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COLUMN: Save Our Snake River Dams

July 11, 2017
Weekly Column and Op-Ed

In the Inland Northwest, it is difficult to overstate the benefits of water infrastructure and hydropower projects along the Columbia River and its tributaries. Harnessing the power of the rivers has been a central challenge in the Pacific Northwest, but it has been necessary to support our way of life. When the rivers overflow their banks, catastrophic floods have resulted in tragic loss of life and incredible amount of property damage. The dams along the Columbia and its largest tributary, the Snake, have sought to tame Mother Nature so that communities can coexist with and benefit from nature.

In spring and early summer of 1948, the lower Columbia overflowed its banks in a disastrous flood that caused extensive property damage and took the lives of 51 people. The 1948 floods caused an estimated $100 million in damage, which would roughly equal $1 billion in 2017 dollars when considering inflation. The town of Vanport, Oregon, was completely destroyed. Taming the rivers through damming has been a monumental effort, but the benefits go even beyond flood control.

In addition to flood control, the lower four Snake River dams provide important irrigation, navigation, and hydroelectric assets. The dams provide enough clean, renewable hydropower to provide electricity for the equivalent of 800,000 homes. Last November, hundreds of local residents, including myself, made our voices heard at an Environmental Impact Statement public scoping meeting in Pasco to oppose the removal of the Snake River dams. Studying and breaching the dams would cost taxpayers an estimated $1.3 billion to $2.6 billion. Replacing this source of energy would create an annual cost of between $274 million and $372 million. Breaching the dams would also increase the region’s carbon dioxide emissions by between 2 and 2.6 million metric tons annually – the equivalent of 421,000 more cars on our roads every year.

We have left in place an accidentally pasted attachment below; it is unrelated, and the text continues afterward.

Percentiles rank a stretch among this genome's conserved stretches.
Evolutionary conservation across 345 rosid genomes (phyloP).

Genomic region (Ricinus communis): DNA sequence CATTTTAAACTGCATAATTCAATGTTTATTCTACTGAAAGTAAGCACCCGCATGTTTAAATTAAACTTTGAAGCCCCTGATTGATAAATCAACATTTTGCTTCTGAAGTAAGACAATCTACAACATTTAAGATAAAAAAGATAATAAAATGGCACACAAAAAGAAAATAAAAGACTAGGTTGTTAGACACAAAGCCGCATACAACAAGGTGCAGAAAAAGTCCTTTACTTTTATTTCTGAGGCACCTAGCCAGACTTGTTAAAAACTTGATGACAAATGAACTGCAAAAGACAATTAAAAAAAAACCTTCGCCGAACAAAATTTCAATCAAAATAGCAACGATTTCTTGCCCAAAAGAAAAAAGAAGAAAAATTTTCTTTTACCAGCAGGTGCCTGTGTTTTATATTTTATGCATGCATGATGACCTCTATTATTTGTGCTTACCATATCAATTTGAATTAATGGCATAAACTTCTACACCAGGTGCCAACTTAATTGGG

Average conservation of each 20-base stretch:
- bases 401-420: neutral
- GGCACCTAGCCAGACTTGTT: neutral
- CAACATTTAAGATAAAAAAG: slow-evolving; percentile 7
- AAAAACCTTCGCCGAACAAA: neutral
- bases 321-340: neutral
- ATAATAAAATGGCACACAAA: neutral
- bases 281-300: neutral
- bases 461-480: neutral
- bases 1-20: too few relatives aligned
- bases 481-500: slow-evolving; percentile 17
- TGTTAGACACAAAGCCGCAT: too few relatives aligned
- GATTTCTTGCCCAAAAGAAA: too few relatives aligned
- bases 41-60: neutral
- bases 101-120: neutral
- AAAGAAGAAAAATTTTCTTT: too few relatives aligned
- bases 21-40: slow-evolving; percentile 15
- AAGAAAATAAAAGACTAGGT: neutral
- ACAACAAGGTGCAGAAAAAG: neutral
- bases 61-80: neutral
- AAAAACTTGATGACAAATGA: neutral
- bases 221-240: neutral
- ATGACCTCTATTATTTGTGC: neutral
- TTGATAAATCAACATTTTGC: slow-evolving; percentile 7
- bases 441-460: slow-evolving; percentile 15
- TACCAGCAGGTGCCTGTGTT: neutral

Why does the removal debate continue despite the dams’ many clear benefits and local support? In 2016, a federal judge in Portland ruled that the existing Federal Columbia River Power System (FCRPS) Biological Opinion (BiOp), which regulates operations of the 14 federal dams along the Columbia and Snake rivers, did not adequately consider the protection of ESA-listed salmon. The judge ordered that a redeveloped plan include consideration of breaching the four dams on the lower Snake River despite the enormous efforts and resources dedicated to mitigate the dams’ effect on fish. The judge’s decision seems to ignore that the Bonneville Power Administration has spent $15 billion on fish survival efforts, paid for by ratepayers. These efforts have been proven to improve fish survival rates.

Last week, I joined my Pacific Northwest colleagues Reps. Cathy McMorris Rodgers, Jaime Herrera Beutler, Kurt Schrader, and Greg Walden to introduce bipartisan legislation to approve the existing Federal Columbia River Power System (FCRPS) Biological Opinion (BiOp) until 2022. We are joining together seeking to preserve our dams because removing them would harm our communities that depend on their irrigation, navigation, environmental, power generation, and economic benefits. We are working to save our dams.